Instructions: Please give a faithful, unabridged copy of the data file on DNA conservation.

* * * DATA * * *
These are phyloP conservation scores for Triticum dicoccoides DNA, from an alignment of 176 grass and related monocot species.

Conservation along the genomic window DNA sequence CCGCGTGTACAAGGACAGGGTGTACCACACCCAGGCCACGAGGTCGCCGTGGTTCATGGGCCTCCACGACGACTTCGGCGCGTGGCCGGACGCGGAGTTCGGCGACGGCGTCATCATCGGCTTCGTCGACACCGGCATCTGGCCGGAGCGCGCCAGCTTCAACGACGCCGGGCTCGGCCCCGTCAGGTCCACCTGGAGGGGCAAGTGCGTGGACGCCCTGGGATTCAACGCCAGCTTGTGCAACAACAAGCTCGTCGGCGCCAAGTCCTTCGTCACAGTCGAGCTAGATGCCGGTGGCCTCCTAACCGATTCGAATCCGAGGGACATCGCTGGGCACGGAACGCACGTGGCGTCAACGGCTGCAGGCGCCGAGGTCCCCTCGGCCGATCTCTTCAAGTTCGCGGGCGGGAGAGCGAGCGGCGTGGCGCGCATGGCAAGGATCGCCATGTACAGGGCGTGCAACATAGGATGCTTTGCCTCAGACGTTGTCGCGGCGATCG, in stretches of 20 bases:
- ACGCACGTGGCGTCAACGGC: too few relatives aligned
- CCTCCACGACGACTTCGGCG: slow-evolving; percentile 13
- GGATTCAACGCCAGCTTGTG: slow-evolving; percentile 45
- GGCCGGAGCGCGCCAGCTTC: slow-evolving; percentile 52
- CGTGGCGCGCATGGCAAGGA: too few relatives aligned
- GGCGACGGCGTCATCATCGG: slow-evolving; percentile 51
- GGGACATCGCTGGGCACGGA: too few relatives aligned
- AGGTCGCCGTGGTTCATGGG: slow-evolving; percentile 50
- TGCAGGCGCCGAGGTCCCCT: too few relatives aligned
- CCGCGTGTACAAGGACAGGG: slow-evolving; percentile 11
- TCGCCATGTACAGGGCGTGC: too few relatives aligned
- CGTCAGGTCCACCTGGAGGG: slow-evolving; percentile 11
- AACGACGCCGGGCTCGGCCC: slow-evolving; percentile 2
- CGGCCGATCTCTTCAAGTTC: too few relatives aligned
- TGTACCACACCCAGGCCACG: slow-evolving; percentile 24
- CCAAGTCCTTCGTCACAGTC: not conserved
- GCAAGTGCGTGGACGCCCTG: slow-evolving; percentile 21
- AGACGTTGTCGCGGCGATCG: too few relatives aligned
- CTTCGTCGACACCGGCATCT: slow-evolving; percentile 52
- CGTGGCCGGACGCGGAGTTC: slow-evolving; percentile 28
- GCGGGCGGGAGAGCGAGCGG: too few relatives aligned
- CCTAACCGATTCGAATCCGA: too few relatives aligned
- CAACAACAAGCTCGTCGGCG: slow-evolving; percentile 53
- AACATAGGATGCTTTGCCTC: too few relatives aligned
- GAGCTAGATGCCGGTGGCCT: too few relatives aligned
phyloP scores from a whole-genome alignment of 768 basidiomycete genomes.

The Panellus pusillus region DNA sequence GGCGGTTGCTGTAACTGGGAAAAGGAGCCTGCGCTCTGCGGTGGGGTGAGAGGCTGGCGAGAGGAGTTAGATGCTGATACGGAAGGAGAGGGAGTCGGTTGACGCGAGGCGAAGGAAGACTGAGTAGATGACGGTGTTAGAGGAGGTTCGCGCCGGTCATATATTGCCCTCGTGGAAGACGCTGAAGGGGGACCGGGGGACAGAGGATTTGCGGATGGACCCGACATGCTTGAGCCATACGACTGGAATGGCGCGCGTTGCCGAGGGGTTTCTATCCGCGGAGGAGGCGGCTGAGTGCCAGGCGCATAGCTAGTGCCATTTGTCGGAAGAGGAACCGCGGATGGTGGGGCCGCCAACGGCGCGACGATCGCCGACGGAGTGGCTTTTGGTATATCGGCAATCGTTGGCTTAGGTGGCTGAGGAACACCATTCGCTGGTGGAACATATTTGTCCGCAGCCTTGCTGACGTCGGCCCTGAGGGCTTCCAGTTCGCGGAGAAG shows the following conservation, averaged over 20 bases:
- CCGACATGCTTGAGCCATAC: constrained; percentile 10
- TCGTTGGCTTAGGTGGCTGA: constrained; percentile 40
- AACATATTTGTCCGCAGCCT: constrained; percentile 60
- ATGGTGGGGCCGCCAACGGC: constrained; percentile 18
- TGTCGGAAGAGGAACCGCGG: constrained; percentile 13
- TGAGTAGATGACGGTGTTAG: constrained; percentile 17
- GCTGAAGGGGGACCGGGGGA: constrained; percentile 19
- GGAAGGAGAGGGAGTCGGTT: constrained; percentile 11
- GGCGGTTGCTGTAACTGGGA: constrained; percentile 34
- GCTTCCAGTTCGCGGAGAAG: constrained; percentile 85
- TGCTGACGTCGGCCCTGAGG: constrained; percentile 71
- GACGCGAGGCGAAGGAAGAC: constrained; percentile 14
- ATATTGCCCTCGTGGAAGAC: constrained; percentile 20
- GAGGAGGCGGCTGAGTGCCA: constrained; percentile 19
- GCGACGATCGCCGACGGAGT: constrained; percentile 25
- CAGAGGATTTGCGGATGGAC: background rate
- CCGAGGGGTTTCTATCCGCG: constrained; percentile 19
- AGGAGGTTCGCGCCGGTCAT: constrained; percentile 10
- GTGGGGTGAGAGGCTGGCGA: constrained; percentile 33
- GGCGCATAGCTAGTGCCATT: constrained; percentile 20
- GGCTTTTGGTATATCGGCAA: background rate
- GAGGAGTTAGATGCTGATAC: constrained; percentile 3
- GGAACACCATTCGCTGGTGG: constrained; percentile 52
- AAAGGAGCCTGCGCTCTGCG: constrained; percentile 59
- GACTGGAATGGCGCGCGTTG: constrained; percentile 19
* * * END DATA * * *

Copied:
These are phyloP conservation scores for Triticum dicoccoides DNA, from an alignment of 176 grass and related monocot species.

Conservation along the genomic window DNA sequence CCGCGTGTACAAGGACAGGGTGTACCACACCCAGGCCACGAGGTCGCCGTGGTTCATGGGCCTCCACGACGACTTCGGCGCGTGGCCGGACGCGGAGTTCGGCGACGGCGTCATCATCGGCTTCGTCGACACCGGCATCTGGCCGGAGCGCGCCAGCTTCAACGACGCCGGGCTCGGCCCCGTCAGGTCCACCTGGAGGGGCAAGTGCGTGGACGCCCTGGGATTCAACGCCAGCTTGTGCAACAACAAGCTCGTCGGCGCCAAGTCCTTCGTCACAGTCGAGCTAGATGCCGGTGGCCTCCTAACCGATTCGAATCCGAGGGACATCGCTGGGCACGGAACGCACGTGGCGTCAACGGCTGCAGGCGCCGAGGTCCCCTCGGCCGATCTCTTCAAGTTCGCGGGCGGGAGAGCGAGCGGCGTGGCGCGCATGGCAAGGATCGCCATGTACAGGGCGTGCAACATAGGATGCTTTGCCTCAGACGTTGTCGCGGCGATCG, in stretches of 20 bases:
- ACGCACGTGGCGTCAACGGC: too few relatives aligned
- CCTCCACGACGACTTCGGCG: slow-evolving; percentile 13
- GGATTCAACGCCAGCTTGTG: slow-evolving; percentile 45
- GGCCGGAGCGCGCCAGCTTC: slow-evolving; percentile 52
- CGTGGCGCGCATGGCAAGGA: too few relatives aligned
- GGCGACGGCGTCATCATCGG: slow-evolving; percentile 51
- GGGACATCGCTGGGCACGGA: too few relatives aligned
- AGGTCGCCGTGGTTCATGGG: slow-evolving; percentile 50
- TGCAGGCGCCGAGGTCCCCT: too few relatives aligned
- CCGCGTGTACAAGGACAGGG: slow-evolving; percentile 11
- TCGCCATGTACAGGGCGTGC: too few relatives aligned
- CGTCAGGTCCACCTGGAGGG: slow-evolving; percentile 11
- AACGACGCCGGGCTCGGCCC: slow-evolving; percentile 2
- CGGCCGATCTCTTCAAGTTC: too few relatives aligned
- TGTACCACACCCAGGCCACG: slow-evolving; percentile 24
- CCAAGTCCTTCGTCACAGTC: not conserved
- GCAAGTGCGTGGACGCCCTG: slow-evolving; percentile 21
- AGACGTTGTCGCGGCGATCG: too few relatives aligned
- CTTCGTCGACACCGGCATCT: slow-evolving; percentile 52
- CGTGGCCGGACGCGGAGTTC: slow-evolving; percentile 28
- GCGGGCGGGAGAGCGAGCGG: too few relatives aligned
- CCTAACCGATTCGAATCCGA: too few relatives aligned
- CAACAACAAGCTCGTCGGCG: slow-evolving; percentile 53
- AACATAGGATGCTTTGCCTC: too few relatives aligned
- GAGCTAGATGCCGGTGGCCT: too few relatives aligned
phyloP scores from a whole-genome alignment of 768 basidiomycete genomes.

The Panellus pusillus region DNA sequence GGCGGTTGCTGTAACTGGGAAAAGGAGCCTGCGCTCTGCGGTGGGGTGAGAGGCTGGCGAGAGGAGTTAGATGCTGATACGGAAGGAGAGGGAGTCGGTTGACGCGAGGCGAAGGAAGACTGAGTAGATGACGGTGTTAGAGGAGGTTCGCGCCGGTCATATATTGCCCTCGTGGAAGACGCTGAAGGGGGACCGGGGGACAGAGGATTTGCGGATGGACCCGACATGCTTGAGCCATACGACTGGAATGGCGCGCGTTGCCGAGGGGTTTCTATCCGCGGAGGAGGCGGCTGAGTGCCAGGCGCATAGCTAGTGCCATTTGTCGGAAGAGGAACCGCGGATGGTGGGGCCGCCAACGGCGCGACGATCGCCGACGGAGTGGCTTTTGGTATATCGGCAATCGTTGGCTTAGGTGGCTGAGGAACACCATTCGCTGGTGGAACATATTTGTCCGCAGCCTTGCTGACGTCGGCCCTGAGGGCTTCCAGTTCGCGGAGAAG shows the following conservation, averaged over 20 bases:
- CCGACATGCTTGAGCCATAC: constrained; percentile 10
- TCGTTGGCTTAGGTGGCTGA: constrained; percentile 40
- AACATATTTGTCCGCAGCCT: constrained; percentile 60
- ATGGTGGGGCCGCCAACGGC: constrained; percentile 18
- TGTCGGAAGAGGAACCGCGG: constrained; percentile 13
- TGAGTAGATGACGGTGTTAG: constrained; percentile 17
- GCTGAAGGGGGACCGGGGGA: constrained; percentile 19
- GGAAGGAGAGGGAGTCGGTT: constrained; percentile 11
- GGCGGTTGCTGTAACTGGGA: constrained; percentile 34
- GCTTCCAGTTCGCGGAGAAG: constrained; percentile 85
- TGCTGACGTCGGCCCTGAGG: constrained; percentile 71
- GACGCGAGGCGAAGGAAGAC: constrained; percentile 14
- ATATTGCCCTCGTGGAAGAC: constrained; percentile 20
- GAGGAGGCGGCTGAGTGCCA: constrained; percentile 19
- GCGACGATCGCCGACGGAGT: constrained; percentile 25
- CAGAGGATTTGCGGATGGAC: background rate
- CCGAGGGGTTTCTATCCGCG: constrained; percentile 19
- AGGAGGTTCGCGCCGGTCAT: constrained; percentile 10
- GTGGGGTGAGAGGCTGGCGA: constrained; percentile 33
- GGCGCATAGCTAGTGCCATT: constrained; percentile 20
- GGCTTTTGGTATATCGGCAA: background rate
- GAGGAGTTAGATGCTGATAC: constrained; percentile 3
- GGAACACCATTCGCTGGTGG: constrained; percentile 52
- AAAGGAGCCTGCGCTCTGCG: constrained; percentile 59
- GACTGGAATGGCGCGCGTTG: constrained; percentile 19